Global freight forwarding market in need of transformation

Global freight forwarding companies are seeking change, as they are compelled to transform themselves from within. This is with relevance to the rapid growth in 2017, as seen in the global freight forwarding market. The market grew by 8.0% in 2017, and in comparison, to other years, it is considered a rapid expansion compared with recent years and the biggest annual gain since 2010.


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Global freight forwarding companies are seeking change, as they are compelled to transform themselves from within. This is with relevance to the rapid growth in 2017, as seen in the global freight forwarding market. The market grew by 8.0% in 2017, and in comparison, to other years, it is considered a rapid expansion compared with recent years and the biggest annual gain since 2010.

 

The forwarding market and its largest players are embracing technology as they seek to transform their operations from within the entry of ‘tech forwarders’ – including digital forwarders and spot market platforms – has driven the largest forwarders to enhance their own technology usage and the capabilities they offer to shippers.

 

Customer-centricity is at the top of the agenda as the world’s largest freight forwarders look to drive efficiency and establish new routes to market.

At 8.0% the global freight forwarding market grew at its quickest annual pace since 2010. This was driven by strong growth in both air and sea freight which both saw year-on-year increases, while forecasts reveal that sea freight is positioned to continue healthy growth over the short- to medium-term.

 

Perhaps more than ever, freight forwarding stands at a crossroads with forwarders large and small facing significant challenges and threats in a market characterized by strong growth and abundant opportunity.

 

Meeting the challenges and overcoming the threats requires forwarders embrace technology, drive scale and efficiency in their operations, and truly put shippers at the centre of their operations. These same drivers are also the clearest route forwarders have to capitalizing on the opportunities in today’s market. As such, Global Freight Forwarding 2018 examines in detail the strategies and technologies the world’s largest forwarders are using to position themselves for the future.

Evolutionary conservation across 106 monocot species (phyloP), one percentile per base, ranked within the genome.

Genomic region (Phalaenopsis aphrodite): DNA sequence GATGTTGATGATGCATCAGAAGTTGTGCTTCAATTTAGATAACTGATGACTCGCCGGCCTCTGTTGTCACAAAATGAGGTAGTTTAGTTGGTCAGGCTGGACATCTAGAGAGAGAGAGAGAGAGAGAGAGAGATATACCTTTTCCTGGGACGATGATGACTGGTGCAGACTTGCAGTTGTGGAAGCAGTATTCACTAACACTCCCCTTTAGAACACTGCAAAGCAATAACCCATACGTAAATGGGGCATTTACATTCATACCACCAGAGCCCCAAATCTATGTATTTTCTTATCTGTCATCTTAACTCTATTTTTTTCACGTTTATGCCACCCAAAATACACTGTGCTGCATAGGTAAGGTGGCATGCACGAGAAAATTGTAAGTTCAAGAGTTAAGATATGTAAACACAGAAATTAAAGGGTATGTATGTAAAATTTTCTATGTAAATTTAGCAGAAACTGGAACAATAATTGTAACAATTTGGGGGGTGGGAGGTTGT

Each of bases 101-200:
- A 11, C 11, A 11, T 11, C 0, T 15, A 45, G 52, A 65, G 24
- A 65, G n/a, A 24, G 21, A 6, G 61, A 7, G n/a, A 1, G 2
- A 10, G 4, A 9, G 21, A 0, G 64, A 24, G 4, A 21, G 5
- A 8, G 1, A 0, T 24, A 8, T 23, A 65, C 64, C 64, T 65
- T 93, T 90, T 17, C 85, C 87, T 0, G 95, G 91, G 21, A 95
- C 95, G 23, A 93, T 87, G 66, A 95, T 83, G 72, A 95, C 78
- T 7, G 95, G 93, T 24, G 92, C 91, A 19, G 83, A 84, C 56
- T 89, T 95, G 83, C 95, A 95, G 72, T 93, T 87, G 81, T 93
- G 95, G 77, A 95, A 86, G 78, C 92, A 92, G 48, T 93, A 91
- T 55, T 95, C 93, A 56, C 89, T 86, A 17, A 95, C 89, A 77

“At its core, forwarding remains a process of buying space and securing volumes, of ensuring goods reach destination on time and in good condition, and of building trust and lasting customer relationships. In 2018, we see and hear so much about logistics service providers moving to embrace advanced technologies like artificial intelligence and blockchain, it’s easy to miss that many of the world’s largest forwarders are renewing their focus on core activities and achieving higher service levels. After being caught unaware by the entry of a new breed of tech-enabled forwarders into the market, the traditional players have come to see technology as a force magnifier in value creation, but not as the centre of their offer,” said Nick Bailey, Head of Research at Transport Intelligence.

 

Alongside Ti’s Global Freight Forwarding market sizing, which for the first time includes 5-year compound annual growth rates (CAGRs) for the 2017-2022 period, is an in-depth analysis of the opportunities SMEs offer forwarders. It has long been an ambition of many of the world’s largest air and ocean forwarders to win additional business from SMEs.

 

And with the widespread rollout of online freight quotation and booking platforms, there has been a renewed forwarder focus on SMEs.

 

“At present, SME business for forwarders is typically higher margin than that of large shippers. Interviews with senior forwarding sector stakeholders revealed that the enhanced price transparency of SME-targeting online rate quotation and booking platforms is having a negative effect on gross profit margins. However, lower process costs associated with a slicker front-end and greater automation of back-end processes mean there are cost savings to be realised. The extent to which these are achieved will be a key battleground for forwarders targeting SME business,” said David Buckby, Economist at Transport Intelligence.

 

 



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